Op-ed: Social assistance in Ontario is broken and cruel

After decades of cuts, doubling social assistance would end legislated poverty

Deep cuts to social assistance were one of the signature acts of Mike Harris’s 1990s Conservative government. In his 1996 budget, he cut support for the poorest Ontarians by 22 per cent. Many were outraged.

But quietly over the past 26 years, things have grown worse. Today, people on social assistance are barely surviving in Ontario – especially as rent skyrockets.

For people with disabilities, the Ontario Disability Support Program provides a maximum of $1,169 a month. For someone ineligible for ODSP and unable to work, Ontario Works provides just $733 a month. It’s legislated poverty.

Social housing waitlists are well over a decade long. They’ve forced many people surviving on social assistance into overcrowded and unsafe housing they can barely afford, and for some the consequences are tragic. After rent, there’s nothing left for food, which is why food bank visits have been steadily increasing even before the pandemic. For many, the threat of eviction and homelessness is a constant source of anxiety.

Social assistance in Ontario is broken.

After the past two decades of Liberal and Conservative governments, people on social assistance are​ now worse off than in the 1990s when Harris first cut social assistance.

After Harris’s cuts, social assistance support was frozen. And under the four premiers since Harris, in the few years when social assistance was increased, the meagre increases were quickly outstripped by inflation. Now, adjusted for inflation, a person surviving on ODSP is actually $264 ​poorer each month than in 1996.

Bob Murphy speaks at a York South-Weston Tenant Summit back in February 2020
Jared Ong

Bob Murphy represents tenant advocacy grup ACORN at the York South-Weston Tenant Summit.

The cruelty of Ontario’s social assistance system has finally become impossible for politicians to ignore, but some still won’t commit to raising social assistance above the poverty line.

Conservative leader Doug Ford says over a four-year term he would increase ODSP by five per cent, to $1,227. The PCs haven’t committed to increasing support for Ontario Works. Liberal leader Steven Del Duca says over a term he would increase Ontario Works by 10 per cent and ODSP by 20 per cent to $1,414 over two years. Both platforms leave people on social assistance far below the poverty line.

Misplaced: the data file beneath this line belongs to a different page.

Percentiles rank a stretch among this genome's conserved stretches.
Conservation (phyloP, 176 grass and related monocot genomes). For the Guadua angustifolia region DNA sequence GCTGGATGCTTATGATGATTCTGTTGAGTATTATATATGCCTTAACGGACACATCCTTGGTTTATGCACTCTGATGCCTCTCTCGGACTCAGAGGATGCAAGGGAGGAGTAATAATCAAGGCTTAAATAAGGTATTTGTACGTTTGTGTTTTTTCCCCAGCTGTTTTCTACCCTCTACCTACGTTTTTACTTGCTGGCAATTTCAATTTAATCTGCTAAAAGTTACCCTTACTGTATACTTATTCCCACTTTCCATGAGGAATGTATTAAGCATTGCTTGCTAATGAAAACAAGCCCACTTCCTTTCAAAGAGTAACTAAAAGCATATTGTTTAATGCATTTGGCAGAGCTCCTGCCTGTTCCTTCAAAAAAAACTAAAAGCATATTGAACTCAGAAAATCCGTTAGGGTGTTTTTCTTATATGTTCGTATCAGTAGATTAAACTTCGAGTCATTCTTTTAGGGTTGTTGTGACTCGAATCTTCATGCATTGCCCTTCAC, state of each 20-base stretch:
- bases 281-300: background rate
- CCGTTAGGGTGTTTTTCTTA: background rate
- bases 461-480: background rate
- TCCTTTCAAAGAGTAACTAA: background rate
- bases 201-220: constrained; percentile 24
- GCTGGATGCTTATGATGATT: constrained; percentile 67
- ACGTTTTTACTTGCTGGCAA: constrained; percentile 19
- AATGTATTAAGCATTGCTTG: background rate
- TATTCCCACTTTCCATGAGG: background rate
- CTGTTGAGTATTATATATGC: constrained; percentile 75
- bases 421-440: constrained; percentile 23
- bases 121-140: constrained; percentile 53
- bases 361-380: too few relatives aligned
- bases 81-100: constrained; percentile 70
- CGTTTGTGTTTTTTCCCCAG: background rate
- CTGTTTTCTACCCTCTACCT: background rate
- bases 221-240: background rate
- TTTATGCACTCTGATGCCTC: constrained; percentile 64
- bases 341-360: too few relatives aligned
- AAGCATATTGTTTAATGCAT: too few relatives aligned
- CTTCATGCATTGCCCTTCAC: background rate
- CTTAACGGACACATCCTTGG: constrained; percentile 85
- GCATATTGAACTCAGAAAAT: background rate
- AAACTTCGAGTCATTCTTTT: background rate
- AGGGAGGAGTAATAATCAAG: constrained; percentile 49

On the other hand, Andrea Horwath and the NDP have responded to concerns raised by anti-poverty and disability advocates and committed to raising social assistance rates above the poverty line. The NDP will immediately increase social assistance support by 20 per cent and double ODSP and Ontario Works by the end of 2023, increasing the maximum ODSP payment to $2,338 a month. The Green Party has also committed to doubling social assistance rates.

People on ODSP have disabilities that often mean they can’t get a paying job. And even when they can, the system is designed to keep them in poverty through unfair clawbacks. Historically, over a third of the people supported by social assistance are children. Many are single-parent moms fleeing threats and violence with no child support.

But it doesn’t matter how someone ended up on social assistance. No one in our society should be living on $1,169 or $733 a month. It’s cruel and dehumanizing.

Ontario’s social assistance is broken. This election, after 26 years of cuts and freezes, doubling social assistance is on the ballot.  Eliminating poverty in Ontario is possible, and it starts with immediately increasing social assistance.

Bob Murphy is a recipient of ODSP and member of the Brain Injury Society of Toronto (BIST). Chiara Padovani is a social worker who has coordinated a network of food banks in Toronto. She is a candidate for Toronto city councillor in York South-Weston.


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